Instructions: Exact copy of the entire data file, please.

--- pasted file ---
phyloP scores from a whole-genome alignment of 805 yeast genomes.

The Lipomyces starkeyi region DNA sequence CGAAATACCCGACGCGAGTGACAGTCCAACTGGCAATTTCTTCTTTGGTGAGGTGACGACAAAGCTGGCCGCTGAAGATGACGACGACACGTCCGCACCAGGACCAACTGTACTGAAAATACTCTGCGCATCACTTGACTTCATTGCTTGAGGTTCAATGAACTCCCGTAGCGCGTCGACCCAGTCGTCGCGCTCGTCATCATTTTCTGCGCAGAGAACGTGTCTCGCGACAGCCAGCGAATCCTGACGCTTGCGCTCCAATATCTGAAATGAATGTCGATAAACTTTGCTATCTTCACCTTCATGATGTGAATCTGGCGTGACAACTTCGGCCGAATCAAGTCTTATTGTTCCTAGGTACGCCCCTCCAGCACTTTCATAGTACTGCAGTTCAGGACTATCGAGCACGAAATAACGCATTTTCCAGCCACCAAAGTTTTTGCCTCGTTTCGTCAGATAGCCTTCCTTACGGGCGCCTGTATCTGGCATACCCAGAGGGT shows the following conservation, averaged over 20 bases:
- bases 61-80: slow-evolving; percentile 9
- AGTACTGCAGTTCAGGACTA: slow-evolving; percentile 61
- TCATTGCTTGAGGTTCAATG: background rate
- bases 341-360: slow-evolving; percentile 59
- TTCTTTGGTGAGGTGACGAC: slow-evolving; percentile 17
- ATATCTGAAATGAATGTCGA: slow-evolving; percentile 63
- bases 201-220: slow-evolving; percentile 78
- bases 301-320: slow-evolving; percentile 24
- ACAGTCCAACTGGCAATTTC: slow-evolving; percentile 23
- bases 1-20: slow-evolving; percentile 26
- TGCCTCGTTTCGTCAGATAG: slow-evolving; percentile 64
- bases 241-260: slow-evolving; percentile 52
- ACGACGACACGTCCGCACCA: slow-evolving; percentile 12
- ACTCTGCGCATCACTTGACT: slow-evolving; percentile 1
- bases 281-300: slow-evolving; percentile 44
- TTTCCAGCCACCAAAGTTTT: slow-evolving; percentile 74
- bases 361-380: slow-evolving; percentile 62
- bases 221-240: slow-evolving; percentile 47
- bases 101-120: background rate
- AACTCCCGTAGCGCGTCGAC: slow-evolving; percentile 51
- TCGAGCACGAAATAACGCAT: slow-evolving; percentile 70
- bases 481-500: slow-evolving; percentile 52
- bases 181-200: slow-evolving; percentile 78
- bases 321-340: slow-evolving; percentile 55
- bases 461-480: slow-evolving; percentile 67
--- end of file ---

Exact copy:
phyloP scores from a whole-genome alignment of 805 yeast genomes.

The Lipomyces starkeyi region DNA sequence CGAAATACCCGACGCGAGTGACAGTCCAACTGGCAATTTCTTCTTTGGTGAGGTGACGACAAAGCTGGCCGCTGAAGATGACGACGACACGTCCGCACCAGGACCAACTGTACTGAAAATACTCTGCGCATCACTTGACTTCATTGCTTGAGGTTCAATGAACTCCCGTAGCGCGTCGACCCAGTCGTCGCGCTCGTCATCATTTTCTGCGCAGAGAACGTGTCTCGCGACAGCCAGCGAATCCTGACGCTTGCGCTCCAATATCTGAAATGAATGTCGATAAACTTTGCTATCTTCACCTTCATGATGTGAATCTGGCGTGACAACTTCGGCCGAATCAAGTCTTATTGTTCCTAGGTACGCCCCTCCAGCACTTTCATAGTACTGCAGTTCAGGACTATCGAGCACGAAATAACGCATTTTCCAGCCACCAAAGTTTTTGCCTCGTTTCGTCAGATAGCCTTCCTTACGGGCGCCTGTATCTGGCATACCCAGAGGGT shows the following conservation, averaged over 20 bases:
- bases 61-80: slow-evolving; percentile 9
- AGTACTGCAGTTCAGGACTA: slow-evolving; percentile 61
- TCATTGCTTGAGGTTCAATG: background rate
- bases 341-360: slow-evolving; percentile 59
- TTCTTTGGTGAGGTGACGAC: slow-evolving; percentile 17
- ATATCTGAAATGAATGTCGA: slow-evolving; percentile 63
- bases 201-220: slow-evolving; percentile 78
- bases 301-320: slow-evolving; percentile 24
- ACAGTCCAACTGGCAATTTC: slow-evolving; percentile 23
- bases 1-20: slow-evolving; percentile 26
- TGCCTCGTTTCGTCAGATAG: slow-evolving; percentile 64
- bases 241-260: slow-evolving; percentile 52
- ACGACGACACGTCCGCACCA: slow-evolving; percentile 12
- ACTCTGCGCATCACTTGACT: slow-evolving; percentile 1
- bases 281-300: slow-evolving; percentile 44
- TTTCCAGCCACCAAAGTTTT: slow-evolving; percentile 74
- bases 361-380: slow-evolving; percentile 62
- bases 221-240: slow-evolving; percentile 47
- bases 101-120: background rate
- AACTCCCGTAGCGCGTCGAC: slow-evolving; percentile 51
- TCGAGCACGAAATAACGCAT: slow-evolving; percentile 70
- bases 481-500: slow-evolving; percentile 52
- bases 181-200: slow-evolving; percentile 78
- bases 321-340: slow-evolving; percentile 55
- bases 461-480: slow-evolving; percentile 67